BY TIM GREAVES
In the early 1970s celebrated purveyors of screen terror Hammer Films went through a phase of adapting popular British television sitcoms into big screen romps. This included churning out at no less than three On the Buses escapades as well as one-offs for Man About the House, Nearest and Dearest, That's Your Funeral and Love Thy Neighbour. The latter four were directed by John Robins who, glancing at his CV, largely forged his career out of light comedy. Where most of these films were fairly weak in terms of entertainment, they were never less than money-spinning. Love Thy Neighbour, a box office hit upon its original release, has just been gifted Blu-Ray status by Network as part of their continuing "The British Film" collection, though whether it's a film deserving of such lavish treatment is open to debate.
Love Thy Neighbour started life in 1972 as a primetime ITV sitcom and ended up running for 56 episodes across 7 series spanning 4 years. Created by Vince Powell and Harry Driver (who wrote the lion's share of the televised episodes) it revolved around the conflict between two next door neighbours, working-class white socialist bigot Eddie Booth (Jack Smethurst) and educated black conservative Bill Reynolds (Rudolph Walker), along with the more amicable relationship between their long-suffering wives, Joan (Kate Williams) and Barbie (Nina Baden-Semper). The root of the problem between the husbands was Eddie's stubbornly racist mind-set (though it could be selective when the moment was propitious; he certainly had a roving eye where Bill's shapely wife Barbie was concerned) and the constant squabbles derived therefrom. With the two protagonists frequently hurling insults at each other (which I shall refrain from quoting here!), using language that simply wouldn't be permitted on mainstream television today, 21st century viewers would probably be aghast. But back in the day the programme was enormously popular and frequently topped the weekly ratings. Additionally, those who retrospectively accuse the show itself of being racist tend to overlook the fact that for all Eddie's unforgivably offensive remarks towards Bill (which, admittedly, viewers were being invited to laugh at), most of the time the guys rubbed along quite well, and Bill not only gave as good as he got, he usually came out on top, the emphasis falling upon just how foolish Eddie's small-mindedness was.
Three series had already been screened by the time Hammer's film rolled into cinemas in the summer of 1973. Starring all four of its television incarnation’s leads and again scripted by Powell and Driver, it doesn't waste any time with introductory faff, working instead on the safe assumption that audiences by and large would already be familiar with the characters. There's no real plot as such either, just several intertwined storylines (each of which could have stood alone as a series episode) – the guys get caught out by their wives when they attend a boozy striptease show; the guys fall out over union matters in the factory where they work; the guys' elderly parents (Patricia Hayes and Charles Hyatt) meet and get along famously, much to their sons' mutual chagrin. The results make for a mildly amusing if unremarkable time-passer that's very much of its era and the appeal of which nowadays will boil down to how offended one is (or is not) by the writers' efforts to milk laughs from both the pervasive racial disharmony and the derogatory insults tossed around with abandon.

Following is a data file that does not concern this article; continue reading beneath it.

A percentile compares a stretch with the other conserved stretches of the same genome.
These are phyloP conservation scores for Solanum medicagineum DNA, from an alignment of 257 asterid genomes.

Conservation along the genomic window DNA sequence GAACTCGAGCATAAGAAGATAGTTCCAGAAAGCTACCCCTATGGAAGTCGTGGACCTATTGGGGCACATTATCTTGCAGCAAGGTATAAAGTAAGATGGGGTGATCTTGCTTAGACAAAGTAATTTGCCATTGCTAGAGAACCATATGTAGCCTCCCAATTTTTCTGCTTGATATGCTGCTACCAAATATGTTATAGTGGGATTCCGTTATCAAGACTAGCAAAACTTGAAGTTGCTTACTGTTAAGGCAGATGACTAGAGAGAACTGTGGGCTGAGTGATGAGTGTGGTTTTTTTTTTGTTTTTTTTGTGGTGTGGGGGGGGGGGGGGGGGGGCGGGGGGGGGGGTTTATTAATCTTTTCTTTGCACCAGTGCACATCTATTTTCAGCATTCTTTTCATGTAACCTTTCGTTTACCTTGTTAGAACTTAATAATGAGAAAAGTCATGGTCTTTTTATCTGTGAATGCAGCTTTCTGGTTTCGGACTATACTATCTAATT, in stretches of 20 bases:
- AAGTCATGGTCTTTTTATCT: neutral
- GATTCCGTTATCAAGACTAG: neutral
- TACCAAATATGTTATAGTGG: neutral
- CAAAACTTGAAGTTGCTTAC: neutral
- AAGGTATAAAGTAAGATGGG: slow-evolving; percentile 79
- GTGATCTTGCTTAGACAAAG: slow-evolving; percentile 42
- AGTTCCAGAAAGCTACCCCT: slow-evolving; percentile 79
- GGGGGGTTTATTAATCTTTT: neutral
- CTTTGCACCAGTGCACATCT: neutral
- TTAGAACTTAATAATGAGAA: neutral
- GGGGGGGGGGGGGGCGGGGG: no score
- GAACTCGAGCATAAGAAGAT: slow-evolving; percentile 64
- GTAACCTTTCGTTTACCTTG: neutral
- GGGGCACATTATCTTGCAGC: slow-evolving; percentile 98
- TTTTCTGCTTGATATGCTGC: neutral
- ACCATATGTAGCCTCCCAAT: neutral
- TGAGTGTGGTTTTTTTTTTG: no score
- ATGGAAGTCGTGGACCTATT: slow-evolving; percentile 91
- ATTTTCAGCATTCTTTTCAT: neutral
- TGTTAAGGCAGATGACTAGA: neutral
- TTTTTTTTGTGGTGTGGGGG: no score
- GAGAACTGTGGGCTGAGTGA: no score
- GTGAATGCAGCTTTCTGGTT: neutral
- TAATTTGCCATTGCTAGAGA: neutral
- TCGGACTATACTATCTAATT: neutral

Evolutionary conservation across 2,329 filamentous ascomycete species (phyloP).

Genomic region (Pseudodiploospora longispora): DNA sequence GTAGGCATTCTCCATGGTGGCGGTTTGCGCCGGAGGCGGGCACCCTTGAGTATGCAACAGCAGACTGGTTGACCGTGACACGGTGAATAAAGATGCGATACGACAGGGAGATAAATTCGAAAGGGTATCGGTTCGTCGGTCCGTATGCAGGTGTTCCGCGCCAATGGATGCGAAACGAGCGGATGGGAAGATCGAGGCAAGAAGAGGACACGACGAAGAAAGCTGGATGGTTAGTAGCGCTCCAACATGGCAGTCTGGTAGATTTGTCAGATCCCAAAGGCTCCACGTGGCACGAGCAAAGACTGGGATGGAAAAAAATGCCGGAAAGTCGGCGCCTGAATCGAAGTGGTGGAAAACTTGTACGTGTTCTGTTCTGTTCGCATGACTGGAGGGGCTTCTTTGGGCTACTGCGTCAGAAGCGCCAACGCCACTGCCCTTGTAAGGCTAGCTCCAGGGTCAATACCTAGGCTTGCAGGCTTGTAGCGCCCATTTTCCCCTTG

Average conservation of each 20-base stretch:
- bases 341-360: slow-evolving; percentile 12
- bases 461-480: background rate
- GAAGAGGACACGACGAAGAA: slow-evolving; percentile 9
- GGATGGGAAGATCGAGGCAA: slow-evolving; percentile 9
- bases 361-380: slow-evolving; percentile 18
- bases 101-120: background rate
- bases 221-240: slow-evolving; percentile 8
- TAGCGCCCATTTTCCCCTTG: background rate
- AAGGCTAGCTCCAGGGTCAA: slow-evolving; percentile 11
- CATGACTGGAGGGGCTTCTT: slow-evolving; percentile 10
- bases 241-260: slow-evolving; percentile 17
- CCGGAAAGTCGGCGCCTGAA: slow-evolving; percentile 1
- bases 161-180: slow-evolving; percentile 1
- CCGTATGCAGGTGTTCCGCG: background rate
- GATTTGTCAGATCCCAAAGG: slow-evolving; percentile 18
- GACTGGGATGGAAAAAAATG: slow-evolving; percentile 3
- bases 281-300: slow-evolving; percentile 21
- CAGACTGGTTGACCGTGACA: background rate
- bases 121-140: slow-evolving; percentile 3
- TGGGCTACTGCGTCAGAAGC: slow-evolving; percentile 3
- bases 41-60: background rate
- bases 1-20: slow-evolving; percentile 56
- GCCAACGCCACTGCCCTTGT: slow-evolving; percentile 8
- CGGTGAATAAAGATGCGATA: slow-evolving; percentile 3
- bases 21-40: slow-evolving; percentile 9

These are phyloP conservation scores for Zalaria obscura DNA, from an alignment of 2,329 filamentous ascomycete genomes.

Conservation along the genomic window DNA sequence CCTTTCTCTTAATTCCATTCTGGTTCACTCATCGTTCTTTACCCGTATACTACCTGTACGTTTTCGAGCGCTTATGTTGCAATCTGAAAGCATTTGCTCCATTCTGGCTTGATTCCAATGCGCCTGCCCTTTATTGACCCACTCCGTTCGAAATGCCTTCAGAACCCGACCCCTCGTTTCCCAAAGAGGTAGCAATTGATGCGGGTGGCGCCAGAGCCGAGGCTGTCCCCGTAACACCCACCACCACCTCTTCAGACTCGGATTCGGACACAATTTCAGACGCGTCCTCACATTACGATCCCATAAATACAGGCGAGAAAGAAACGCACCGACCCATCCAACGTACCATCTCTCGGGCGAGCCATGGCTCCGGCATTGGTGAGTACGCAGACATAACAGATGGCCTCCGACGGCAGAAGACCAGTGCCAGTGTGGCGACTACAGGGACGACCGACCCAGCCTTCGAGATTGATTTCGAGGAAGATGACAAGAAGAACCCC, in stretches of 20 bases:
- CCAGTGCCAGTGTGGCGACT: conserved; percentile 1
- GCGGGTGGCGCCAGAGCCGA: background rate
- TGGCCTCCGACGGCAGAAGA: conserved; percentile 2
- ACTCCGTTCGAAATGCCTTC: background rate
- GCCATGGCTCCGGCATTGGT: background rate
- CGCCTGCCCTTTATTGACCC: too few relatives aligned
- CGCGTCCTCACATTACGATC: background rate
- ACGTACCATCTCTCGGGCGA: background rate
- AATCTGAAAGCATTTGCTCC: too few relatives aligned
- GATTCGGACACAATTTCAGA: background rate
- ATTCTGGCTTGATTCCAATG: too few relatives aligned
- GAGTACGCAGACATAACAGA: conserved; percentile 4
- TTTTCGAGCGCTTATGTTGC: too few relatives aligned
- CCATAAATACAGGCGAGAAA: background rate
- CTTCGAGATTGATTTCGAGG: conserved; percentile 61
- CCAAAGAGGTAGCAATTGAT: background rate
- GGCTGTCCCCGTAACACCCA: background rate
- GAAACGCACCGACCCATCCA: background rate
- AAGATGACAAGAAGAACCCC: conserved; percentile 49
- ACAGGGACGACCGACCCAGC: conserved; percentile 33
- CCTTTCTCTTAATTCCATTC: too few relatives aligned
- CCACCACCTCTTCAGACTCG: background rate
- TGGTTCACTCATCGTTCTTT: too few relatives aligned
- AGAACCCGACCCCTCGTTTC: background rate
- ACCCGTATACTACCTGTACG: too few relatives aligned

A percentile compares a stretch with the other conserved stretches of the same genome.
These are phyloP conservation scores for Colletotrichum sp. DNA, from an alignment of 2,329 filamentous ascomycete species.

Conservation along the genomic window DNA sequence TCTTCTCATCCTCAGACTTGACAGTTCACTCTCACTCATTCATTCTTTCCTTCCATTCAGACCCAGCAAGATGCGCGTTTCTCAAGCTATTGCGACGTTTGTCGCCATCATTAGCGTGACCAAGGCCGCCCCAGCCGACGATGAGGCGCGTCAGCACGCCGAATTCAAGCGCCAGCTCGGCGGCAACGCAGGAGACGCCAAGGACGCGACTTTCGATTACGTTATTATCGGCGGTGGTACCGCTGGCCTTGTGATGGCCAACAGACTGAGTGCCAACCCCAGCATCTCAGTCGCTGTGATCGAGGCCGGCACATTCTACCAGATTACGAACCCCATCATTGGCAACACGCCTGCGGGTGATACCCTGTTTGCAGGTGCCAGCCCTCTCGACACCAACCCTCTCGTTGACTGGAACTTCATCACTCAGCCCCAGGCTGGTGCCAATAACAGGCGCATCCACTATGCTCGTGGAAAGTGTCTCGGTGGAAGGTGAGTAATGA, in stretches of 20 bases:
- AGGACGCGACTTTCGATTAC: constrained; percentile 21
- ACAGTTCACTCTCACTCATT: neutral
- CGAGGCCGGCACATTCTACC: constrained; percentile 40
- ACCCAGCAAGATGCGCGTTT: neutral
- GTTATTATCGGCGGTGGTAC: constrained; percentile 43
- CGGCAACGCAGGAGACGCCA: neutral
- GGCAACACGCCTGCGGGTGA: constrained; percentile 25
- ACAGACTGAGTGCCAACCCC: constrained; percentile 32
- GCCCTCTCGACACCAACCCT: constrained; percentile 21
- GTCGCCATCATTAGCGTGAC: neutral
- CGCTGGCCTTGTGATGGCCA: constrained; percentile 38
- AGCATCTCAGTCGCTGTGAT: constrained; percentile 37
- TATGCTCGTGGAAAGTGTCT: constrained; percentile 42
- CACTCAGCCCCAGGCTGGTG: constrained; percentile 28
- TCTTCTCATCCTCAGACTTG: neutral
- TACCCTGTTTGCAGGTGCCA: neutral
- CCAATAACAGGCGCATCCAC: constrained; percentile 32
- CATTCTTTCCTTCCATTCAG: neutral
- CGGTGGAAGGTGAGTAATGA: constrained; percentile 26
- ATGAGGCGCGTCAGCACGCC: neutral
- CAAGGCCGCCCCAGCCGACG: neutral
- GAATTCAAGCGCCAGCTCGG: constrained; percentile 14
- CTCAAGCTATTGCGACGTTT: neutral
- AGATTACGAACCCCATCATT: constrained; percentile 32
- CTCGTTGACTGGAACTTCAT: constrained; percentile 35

Network's Blu-Ray release presents viewers with the option of watching the film in its 1.66:1 theatrical ratio or open matte 4:3. Although the latter opens up picture information top and bottom, it isn't in high definition – in fact it's exceptionally poor definition – so having shelled out the extra £s to own the film in pristine form, I'd suggest few people are likely to want to watch it that way. The disc also includes a release trailer and an image gallery comprising production photos, artwork and promotional materials from the film's original release. It has been simultaneously issued on DVD.
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True enthusiasts will be pleased to learn that Network has released the entire TV series as a 9-platter box set too, packed with bonus enticements that include the never aired pilot (in essence what would later become the opening episode, only featuring Gwendolyn Watts instead of Kate Williams as Eddie's wife), several Christmas and New Year TV specials...and Hammer's big screen film!
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Его редеющие седые волосы спутались, и даже несмотря на прохладу, создаваемую мощным кондиционером, на лбу у него выступили капельки пота. Его костюм выглядел так, будто он в нем спал. Стратмор сидел за современным письменным столом с двумя клавиатурами и монитором в расположенной сбоку нише. Стол был завален компьютерными распечатками и выглядел каким-то чужеродным в этом задернутом шторами помещении. - Тяжелая неделя? - спросила .